Scientists Develop A Game-changing UV Optics Technology

By Aaryaa Padhyegurjar

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An innovative Vacuum Ultra-Violet (VUV) meta-lens that can create and concentrate the VUV light has been successfully developed by a research team co-led by City University of Hong Kong (CityU).

Professor Tsai Din-ping (right), Chair Professor of CityU’s Department of Electrical Engineering (EE) and Dr Chen Mu-Ku, Research Assistant Professor of EE. (Credit: City University of Hong Kong)

In the production of semiconductors, photochemistry, and materials science, VUV is employed. Nanolithography, material processing, sophisticated manufacturing, and other industrial fields all heavily rely on the focused VUV light source.

However, working with it has proved expensive. The oxygen in air greatly absorbs VUV with wavelengths between 100 and 200 nanometers (nm), necessitating the use of a vacuum chamber or other specialised environment for its utilisation. VUV light is typically produced and focused using very large, expensive systems that utilise unique nonlinear crystals.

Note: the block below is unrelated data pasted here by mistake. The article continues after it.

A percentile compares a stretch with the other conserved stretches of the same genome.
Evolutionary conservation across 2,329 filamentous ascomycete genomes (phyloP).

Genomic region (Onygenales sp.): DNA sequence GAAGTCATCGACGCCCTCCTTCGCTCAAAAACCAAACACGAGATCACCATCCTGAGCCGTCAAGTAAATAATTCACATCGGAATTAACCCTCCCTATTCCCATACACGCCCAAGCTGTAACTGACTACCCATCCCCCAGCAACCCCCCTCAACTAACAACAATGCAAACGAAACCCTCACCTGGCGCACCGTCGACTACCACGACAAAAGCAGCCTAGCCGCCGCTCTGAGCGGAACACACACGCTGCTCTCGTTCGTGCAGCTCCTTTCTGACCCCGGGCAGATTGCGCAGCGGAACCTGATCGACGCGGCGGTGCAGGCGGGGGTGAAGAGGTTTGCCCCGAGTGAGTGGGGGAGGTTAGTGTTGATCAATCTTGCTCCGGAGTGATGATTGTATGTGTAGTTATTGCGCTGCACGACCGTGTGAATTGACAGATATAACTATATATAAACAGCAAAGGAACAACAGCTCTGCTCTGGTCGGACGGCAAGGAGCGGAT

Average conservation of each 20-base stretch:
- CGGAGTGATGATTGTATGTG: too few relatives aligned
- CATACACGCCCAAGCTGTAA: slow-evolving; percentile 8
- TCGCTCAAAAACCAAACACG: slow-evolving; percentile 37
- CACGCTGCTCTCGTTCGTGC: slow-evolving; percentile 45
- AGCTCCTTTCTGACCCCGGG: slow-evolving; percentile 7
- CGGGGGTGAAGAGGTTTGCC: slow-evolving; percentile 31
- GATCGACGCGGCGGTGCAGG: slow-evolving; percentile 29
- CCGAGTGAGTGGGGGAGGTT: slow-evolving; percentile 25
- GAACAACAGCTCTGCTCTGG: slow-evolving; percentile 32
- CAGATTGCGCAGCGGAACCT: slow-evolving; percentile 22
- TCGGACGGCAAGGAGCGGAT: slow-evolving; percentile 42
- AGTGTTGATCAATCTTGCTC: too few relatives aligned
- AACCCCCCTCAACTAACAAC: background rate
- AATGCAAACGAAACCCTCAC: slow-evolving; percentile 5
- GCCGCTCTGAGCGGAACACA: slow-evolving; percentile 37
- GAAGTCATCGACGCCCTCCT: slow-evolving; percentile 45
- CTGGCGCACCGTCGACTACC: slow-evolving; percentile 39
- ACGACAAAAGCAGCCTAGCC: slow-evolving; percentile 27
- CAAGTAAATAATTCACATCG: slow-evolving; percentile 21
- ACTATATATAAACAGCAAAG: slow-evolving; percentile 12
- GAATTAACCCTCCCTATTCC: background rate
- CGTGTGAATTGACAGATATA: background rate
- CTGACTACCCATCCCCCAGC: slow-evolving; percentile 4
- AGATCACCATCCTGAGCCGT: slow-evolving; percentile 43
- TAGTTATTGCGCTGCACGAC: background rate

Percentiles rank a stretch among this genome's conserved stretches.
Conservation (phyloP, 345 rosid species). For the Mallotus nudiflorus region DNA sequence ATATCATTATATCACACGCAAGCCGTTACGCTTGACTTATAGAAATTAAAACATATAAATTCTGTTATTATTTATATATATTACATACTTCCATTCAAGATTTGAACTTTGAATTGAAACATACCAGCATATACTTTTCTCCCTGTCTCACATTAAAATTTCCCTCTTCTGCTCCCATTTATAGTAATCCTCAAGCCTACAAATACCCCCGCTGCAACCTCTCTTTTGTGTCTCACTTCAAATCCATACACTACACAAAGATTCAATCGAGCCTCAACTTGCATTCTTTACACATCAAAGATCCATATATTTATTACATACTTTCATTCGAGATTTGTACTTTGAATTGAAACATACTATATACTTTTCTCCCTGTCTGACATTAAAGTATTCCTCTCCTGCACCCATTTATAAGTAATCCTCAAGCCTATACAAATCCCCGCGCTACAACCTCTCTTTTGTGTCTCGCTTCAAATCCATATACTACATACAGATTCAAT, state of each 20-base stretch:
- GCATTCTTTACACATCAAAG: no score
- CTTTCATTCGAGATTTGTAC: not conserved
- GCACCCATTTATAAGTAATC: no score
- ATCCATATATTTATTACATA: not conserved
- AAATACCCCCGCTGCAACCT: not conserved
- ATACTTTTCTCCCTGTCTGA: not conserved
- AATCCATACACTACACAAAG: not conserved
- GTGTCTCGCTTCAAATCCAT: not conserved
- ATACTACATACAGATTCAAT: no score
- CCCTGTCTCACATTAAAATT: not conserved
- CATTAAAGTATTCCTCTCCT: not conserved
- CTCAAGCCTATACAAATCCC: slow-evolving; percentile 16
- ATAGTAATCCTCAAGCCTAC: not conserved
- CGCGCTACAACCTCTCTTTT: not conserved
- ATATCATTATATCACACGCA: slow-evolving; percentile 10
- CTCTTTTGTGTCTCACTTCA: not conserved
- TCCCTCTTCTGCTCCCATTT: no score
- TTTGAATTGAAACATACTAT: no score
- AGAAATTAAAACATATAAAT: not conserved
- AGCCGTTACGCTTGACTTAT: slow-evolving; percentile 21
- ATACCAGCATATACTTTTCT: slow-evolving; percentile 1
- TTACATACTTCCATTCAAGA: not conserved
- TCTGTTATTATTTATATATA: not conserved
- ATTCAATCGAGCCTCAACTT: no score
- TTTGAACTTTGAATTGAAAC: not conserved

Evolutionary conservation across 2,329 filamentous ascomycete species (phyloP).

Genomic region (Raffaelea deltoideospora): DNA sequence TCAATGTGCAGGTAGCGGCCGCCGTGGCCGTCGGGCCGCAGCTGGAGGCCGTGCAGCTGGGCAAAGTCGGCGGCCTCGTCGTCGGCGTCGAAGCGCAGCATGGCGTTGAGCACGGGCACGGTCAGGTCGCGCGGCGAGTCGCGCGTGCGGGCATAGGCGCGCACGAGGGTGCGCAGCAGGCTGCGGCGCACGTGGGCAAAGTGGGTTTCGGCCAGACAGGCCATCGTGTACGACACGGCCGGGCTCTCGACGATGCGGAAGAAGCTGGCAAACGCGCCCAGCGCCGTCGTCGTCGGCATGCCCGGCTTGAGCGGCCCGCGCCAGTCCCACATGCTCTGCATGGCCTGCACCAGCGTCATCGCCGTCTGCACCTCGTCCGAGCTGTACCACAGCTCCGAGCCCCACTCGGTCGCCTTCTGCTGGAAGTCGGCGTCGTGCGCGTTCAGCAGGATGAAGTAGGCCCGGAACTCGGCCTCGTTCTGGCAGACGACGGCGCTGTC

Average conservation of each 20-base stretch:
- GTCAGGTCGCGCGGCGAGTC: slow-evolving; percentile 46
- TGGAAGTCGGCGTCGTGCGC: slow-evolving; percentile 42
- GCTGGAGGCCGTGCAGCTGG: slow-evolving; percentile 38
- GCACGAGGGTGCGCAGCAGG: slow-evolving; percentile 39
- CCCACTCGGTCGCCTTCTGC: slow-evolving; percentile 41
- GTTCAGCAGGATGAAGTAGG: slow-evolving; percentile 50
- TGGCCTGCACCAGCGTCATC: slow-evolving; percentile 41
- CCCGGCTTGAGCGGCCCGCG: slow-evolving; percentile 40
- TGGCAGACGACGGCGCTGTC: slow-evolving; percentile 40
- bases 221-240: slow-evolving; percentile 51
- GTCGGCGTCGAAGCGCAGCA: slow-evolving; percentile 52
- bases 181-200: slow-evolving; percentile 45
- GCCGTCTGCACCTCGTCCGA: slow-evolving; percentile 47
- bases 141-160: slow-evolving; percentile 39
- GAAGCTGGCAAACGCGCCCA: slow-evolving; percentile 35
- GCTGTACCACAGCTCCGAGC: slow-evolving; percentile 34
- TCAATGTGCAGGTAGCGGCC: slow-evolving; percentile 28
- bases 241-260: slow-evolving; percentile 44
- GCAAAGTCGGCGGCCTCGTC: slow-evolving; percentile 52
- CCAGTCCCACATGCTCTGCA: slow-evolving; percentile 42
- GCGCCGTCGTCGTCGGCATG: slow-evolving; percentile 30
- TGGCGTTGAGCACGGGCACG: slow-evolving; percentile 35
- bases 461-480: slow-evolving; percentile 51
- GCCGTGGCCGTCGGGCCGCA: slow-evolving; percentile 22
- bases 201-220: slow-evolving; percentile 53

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In addition, due to their significant absorption in this region, almost all glass types utilised for traditional lenses are inappropriate for the VUV. There are practical restrictions on the production and design of tiny lenses due to the relative fragility of the few VUV-transmittable materials currently employed for lenses.

Professor Tsai Din-ping, Chair Professor of the Department of Electrical Engineering (EE), and Dr. Chen Mu-Ku, Research Assistant Professor of EE, have created several 150nm-long triangle-shaped zinc oxide nano-antennas to create a VUV metalens in order to overcome the aforementioned restrictions.

“We have developed a meta-lens with intricate nano-structures on zinc oxide thin film. It is capable of focusing VUV light. This metalens provides a compact method for nonlinear VUV generation and focusing of the generated light,” said Professor Tsai, one of the corresponding authors of the paper recently published in the academic journal Science Advances.

The new VUV metalens, which have a diameter of 45 micrometres (m), focus the VUV light onto a small spot with a diameter of less than 2 micrometres by converting UV light with a wavelength of 394 nanometers into VUV light with a wavelength of 197 nanometers. Research at Rice University showed that a focused laser spot might have a 21-fold increase in power density.

“Our VUV meta-lens is compact, lightweight, effective, and can be mass produced by semiconductor electronics fabrication process. This novel and disruptive meta-device could revolutionise the conventional VUV optics technology and its market,”¬†Professor Tsai said.


 

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